’13 Reasons Why’ Wounds


I watched Netflix’s 13 Reasons Why  in a stream of sadness that erupted into a firestorm of anger. I finished the series with a burning desire to set the world ablaze. I’m still in a bit of a hungover-like fog that’s clouding my private thoughts. I’m busy slashing people from my life left and right and it feels satisfying. The show affected me, and not in a great way.


Newcomer Katherine Langford’s performance haunts.

Critics be damned, the show has hit a nerve. Perhaps it’s because we all know these characters: the privileged jock that gets away with it all; the super-hot boy that will graduate from high school and realize that his smoldering eyes will never mask his white trash upbringing, and the beautifully troubled girl that is either going onto really great things, or something tragic. In Hannah’s case, it’s something tragic.

We know these people because there’s some of us in every one of them.

We know because high school never ends, we’re burdened by our past and then corporate culture, child-rearing and community transform into another incarnation of high school. Those jocks become middle-management assholes and the geeks become their bosses. The bullying continues, but it’s in an understated, more professional manner.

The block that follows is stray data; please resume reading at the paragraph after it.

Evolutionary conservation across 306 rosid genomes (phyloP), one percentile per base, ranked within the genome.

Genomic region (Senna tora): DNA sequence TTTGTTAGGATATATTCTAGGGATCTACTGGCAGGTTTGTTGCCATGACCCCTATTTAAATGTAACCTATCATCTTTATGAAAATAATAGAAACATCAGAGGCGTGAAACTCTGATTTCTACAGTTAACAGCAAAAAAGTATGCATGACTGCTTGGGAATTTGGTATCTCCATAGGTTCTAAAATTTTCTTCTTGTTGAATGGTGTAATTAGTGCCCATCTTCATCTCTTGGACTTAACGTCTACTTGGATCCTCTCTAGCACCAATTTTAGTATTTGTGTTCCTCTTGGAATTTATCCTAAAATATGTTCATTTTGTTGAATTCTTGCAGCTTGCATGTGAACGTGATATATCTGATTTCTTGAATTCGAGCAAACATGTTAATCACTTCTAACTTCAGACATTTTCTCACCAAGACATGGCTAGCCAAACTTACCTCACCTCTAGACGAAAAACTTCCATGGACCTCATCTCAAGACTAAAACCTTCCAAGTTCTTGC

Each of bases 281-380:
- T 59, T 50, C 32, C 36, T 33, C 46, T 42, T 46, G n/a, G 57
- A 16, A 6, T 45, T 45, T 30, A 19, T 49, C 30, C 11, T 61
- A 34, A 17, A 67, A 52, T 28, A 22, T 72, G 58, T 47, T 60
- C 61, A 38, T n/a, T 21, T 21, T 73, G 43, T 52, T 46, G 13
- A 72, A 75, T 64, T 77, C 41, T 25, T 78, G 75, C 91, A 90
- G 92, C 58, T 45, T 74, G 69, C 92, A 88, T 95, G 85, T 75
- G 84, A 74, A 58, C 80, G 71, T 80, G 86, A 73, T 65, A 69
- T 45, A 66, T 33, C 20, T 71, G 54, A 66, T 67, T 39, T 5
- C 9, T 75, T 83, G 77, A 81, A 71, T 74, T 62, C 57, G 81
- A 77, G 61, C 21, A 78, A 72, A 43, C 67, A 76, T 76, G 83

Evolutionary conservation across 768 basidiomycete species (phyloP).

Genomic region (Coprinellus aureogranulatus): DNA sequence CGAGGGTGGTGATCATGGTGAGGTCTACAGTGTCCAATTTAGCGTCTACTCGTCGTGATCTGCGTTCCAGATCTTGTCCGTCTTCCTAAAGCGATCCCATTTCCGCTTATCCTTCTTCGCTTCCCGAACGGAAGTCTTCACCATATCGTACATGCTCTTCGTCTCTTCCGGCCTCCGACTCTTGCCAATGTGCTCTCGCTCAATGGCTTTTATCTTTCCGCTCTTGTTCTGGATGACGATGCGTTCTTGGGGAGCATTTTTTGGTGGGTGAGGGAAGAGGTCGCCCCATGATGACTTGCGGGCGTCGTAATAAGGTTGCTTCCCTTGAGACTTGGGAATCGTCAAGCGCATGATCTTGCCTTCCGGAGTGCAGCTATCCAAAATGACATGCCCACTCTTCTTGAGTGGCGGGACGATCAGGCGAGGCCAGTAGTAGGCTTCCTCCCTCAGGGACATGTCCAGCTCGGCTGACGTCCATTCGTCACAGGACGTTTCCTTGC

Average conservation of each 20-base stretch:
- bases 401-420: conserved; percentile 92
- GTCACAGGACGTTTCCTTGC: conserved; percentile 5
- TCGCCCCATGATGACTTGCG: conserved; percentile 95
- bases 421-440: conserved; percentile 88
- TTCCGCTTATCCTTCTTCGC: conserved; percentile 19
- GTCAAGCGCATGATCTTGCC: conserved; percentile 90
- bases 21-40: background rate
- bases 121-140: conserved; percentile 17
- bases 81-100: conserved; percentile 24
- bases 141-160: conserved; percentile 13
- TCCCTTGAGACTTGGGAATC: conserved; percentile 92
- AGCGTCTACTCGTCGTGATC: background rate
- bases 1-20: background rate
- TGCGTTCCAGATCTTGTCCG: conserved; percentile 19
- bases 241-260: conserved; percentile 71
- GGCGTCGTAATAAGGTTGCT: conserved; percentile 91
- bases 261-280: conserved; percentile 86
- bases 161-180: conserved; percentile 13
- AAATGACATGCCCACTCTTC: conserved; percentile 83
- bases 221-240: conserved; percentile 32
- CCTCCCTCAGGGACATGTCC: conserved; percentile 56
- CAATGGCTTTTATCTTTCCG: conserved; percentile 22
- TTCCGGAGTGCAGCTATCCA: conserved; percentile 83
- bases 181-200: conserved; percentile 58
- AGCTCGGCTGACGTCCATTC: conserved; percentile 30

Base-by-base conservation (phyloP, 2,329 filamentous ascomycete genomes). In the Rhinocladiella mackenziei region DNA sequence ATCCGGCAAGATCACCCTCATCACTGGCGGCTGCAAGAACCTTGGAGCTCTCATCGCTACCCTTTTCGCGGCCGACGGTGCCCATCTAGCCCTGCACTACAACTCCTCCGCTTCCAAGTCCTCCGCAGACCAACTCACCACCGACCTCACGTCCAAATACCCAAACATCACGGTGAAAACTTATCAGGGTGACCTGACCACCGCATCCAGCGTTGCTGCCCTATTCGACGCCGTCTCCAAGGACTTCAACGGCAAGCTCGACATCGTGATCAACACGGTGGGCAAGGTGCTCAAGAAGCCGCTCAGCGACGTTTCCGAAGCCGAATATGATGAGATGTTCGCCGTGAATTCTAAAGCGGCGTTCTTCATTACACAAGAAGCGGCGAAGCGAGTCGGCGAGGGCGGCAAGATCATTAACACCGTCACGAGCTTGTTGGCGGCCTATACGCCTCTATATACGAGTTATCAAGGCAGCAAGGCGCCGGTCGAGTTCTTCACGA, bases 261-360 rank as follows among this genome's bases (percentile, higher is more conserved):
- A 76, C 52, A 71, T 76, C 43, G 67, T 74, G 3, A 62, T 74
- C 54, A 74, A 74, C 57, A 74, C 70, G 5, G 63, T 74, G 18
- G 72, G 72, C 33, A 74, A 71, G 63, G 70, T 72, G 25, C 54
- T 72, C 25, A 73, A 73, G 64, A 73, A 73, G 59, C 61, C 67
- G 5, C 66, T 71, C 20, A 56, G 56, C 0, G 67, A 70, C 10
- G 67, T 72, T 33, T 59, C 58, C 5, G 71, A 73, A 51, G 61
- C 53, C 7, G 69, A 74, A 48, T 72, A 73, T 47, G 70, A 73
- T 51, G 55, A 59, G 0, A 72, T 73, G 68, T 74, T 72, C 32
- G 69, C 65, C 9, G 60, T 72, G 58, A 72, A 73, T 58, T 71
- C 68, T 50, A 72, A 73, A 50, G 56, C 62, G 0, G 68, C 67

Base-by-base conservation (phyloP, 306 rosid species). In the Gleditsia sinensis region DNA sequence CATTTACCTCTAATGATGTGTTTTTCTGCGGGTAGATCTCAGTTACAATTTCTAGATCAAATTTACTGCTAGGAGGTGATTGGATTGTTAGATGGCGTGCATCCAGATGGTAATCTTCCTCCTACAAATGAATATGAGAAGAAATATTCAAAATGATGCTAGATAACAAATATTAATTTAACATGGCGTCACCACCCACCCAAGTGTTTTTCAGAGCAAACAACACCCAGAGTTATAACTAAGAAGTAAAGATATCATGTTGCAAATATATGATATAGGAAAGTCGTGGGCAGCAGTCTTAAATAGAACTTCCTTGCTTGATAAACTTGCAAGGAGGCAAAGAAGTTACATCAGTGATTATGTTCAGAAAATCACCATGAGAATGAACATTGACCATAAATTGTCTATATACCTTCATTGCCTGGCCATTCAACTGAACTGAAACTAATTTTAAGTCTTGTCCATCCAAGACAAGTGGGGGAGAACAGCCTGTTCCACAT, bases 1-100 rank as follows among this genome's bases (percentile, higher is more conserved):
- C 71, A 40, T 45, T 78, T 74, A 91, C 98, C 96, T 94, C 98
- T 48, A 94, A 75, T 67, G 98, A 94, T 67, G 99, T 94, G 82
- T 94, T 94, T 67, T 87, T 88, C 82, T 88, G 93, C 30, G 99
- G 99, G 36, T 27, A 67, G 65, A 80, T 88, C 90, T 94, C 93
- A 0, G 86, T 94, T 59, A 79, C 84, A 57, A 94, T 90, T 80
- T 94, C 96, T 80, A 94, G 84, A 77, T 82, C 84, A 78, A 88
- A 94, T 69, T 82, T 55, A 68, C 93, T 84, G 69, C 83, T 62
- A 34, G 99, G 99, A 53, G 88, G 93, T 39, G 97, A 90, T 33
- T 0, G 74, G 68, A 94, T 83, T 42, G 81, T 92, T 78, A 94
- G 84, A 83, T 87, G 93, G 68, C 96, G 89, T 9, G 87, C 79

Dylan Minnette delivers a layered performance.

Hannah’s suicide doesn’t come as a surprise, but the scene is unflinchingly raw and just terrible. Is the show glorifying teen suicide? I’m not sure, but the World Health Organization reports that suicide has become the leading killer of teenage girls, worldwide. The show is prompting conversations about the loneliness, sexual assaults and pressure that can envelope the life of a teen. It shines a light on the sometimes ineptitude of high school counselors and the innocent ignorance of concerned parents.


’13 Reasons Why’: I’ll never be able to watch it again.

I actually kind of loved being a teenager and was thankfully void of many of Hannah’s problems, but I’ve got a chip on my shoulder and I like to dig right into it. So, in homage to Hannah and her pain, I’m eliminating unnecessary people from my life, even if it’s in a digital sense. I’m thinking of Hannah as I realize that jerks are jerks and there’s no need to deal with them. I’m assigning blame to wrongdoers and calling them out on their nonsense. In the crowded and bustling hallway of my current high school, I’m clearing some space.

Rage on, teenagers and rest in peace, Hannah Baker.